I had been looking forward to this, as it looked like something original. I sat down last night with a bowl of popcorn to enjoy Finch, and here’s my review.
The story is simple:
On a post-apocalyptic earth, a robot, built to protect the life of his creator’s beloved dog, learns about life, love, friendship and what it means to be human.
Simple, yet heartwarming. Any movie with a dog is OK with me… well, apart from maybe Cujo.
Finch stars Tom Hanks as the titular character and Caleb Laundry Jones as the robot. The robot does get a name, but I won’t spoil it. The only other cast member is the dog, who again, has a name but I won’t spoil that either.
It is directed by Miguel Sapochnik, known for Repo Men and mostly a lot of TV shows, like Game of Thrones and House.
The movie is wonderfully simple, it’s not overly complex, and there are just the three characters. Finch, the robot, and the dog. This means the majority of the movie is carried by Tom Hanks. The good thing is Hanks is an amazing actor. I can’t really think of a movie I have seen where he wasn’t great.
Hanks plays Finch as a simple man with a simple life. After the world-ending event, which is never really explained, he has found that he has radiation poisoning and he is going to die. The only thing that concerns him is that when he dies he wants someone or something to look after the dog.
They learn of a huge storm heading their way. They will have to leave their bunker, since Finch is running low on supplies. He has checked all the local areas for food but he is running low and will need to venture further.
He builds the robot to care for the dog when he finally passes away. The slow and gradual building of the robot is really well done, and funny. We see the robot learns to talk and learn to walk.
I’m not going to spoil the rest of the movie, but it’s a great story. The description in the review only covers the first act. The second and third act keep you engaged with the characters. I would say the story is predictable, but not in a bad way, as you are happy to follow the characters since they all interact with each other so well, even the dog.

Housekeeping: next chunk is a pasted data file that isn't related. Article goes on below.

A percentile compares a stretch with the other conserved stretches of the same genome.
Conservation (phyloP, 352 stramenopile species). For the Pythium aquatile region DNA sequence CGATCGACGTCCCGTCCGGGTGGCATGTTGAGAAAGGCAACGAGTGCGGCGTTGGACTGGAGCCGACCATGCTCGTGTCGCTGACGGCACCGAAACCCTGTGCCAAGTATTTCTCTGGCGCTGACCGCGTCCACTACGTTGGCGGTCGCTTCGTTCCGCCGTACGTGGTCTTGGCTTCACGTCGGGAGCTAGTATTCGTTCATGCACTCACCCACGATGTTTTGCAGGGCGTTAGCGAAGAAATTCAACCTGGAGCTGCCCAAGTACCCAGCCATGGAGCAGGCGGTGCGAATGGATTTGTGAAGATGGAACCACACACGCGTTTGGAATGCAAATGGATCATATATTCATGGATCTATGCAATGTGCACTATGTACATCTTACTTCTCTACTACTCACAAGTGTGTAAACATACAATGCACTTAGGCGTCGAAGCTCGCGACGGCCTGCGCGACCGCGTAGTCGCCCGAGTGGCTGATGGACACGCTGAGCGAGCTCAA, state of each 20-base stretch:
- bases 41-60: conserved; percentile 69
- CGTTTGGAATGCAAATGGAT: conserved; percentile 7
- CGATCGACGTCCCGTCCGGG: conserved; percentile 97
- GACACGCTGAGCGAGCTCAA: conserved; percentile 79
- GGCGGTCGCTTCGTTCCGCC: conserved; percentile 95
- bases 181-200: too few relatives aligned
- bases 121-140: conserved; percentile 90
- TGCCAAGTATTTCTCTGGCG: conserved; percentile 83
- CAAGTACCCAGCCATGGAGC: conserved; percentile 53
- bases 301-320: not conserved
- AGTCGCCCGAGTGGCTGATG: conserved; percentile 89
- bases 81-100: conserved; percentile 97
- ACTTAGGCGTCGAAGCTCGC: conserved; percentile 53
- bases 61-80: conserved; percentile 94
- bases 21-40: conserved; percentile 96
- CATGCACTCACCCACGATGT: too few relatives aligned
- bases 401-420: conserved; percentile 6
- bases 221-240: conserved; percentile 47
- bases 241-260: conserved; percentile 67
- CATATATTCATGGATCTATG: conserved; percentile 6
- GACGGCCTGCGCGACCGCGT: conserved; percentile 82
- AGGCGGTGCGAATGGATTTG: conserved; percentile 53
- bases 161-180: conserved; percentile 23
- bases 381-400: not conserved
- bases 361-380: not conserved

Hanks tells the robot some stories and his acting is just perfect. There are a couple of monologues and they are fantastic. I honestly couldn’t fault Hanks in this. He shines here.
It took me a while to figure out where I had seen the robot’s hands before. Then I figured it out. They reminded me of hands from the robot in Wallace & Gromit. This wasn’t a bad thing.
On reflection, the odd thing is that the entire movie felt a bit like Wallace & Gromit. The man is an inventor, there’s a robot and a dog, that’s the main details for A Grand Day Out, The Wrong Trousers, and A Close Shave. The stories are different, but this could be a more serious, live-action version of an adventure with Wallace & Gromit, if it was directed by Neill Blomkamp.
Obviously, Wallace & Gromit are comedies, they are made to make you laugh. Finch is similar but has a much more serious tone. There are laughs in the movie and some places that really make you smile but I wouldn’t call it a comedy.
What you have here is a very well-made movie with emotion, laughs, and a few tears. It’s an original IP even though the basics of the story are something you’ve seen before.
I thoroughly enjoyed the whole thing. It is very well made, with beautiful cinematography. Hanks is amazing, but the robot is also really well done. Since the robot has no facial expressions, the acting is done through the voice and body, somehow managing to be completely real!
I found it a great movie and I would happily watch it again. It’s heartwarming and heartbreaking with fantastic characters.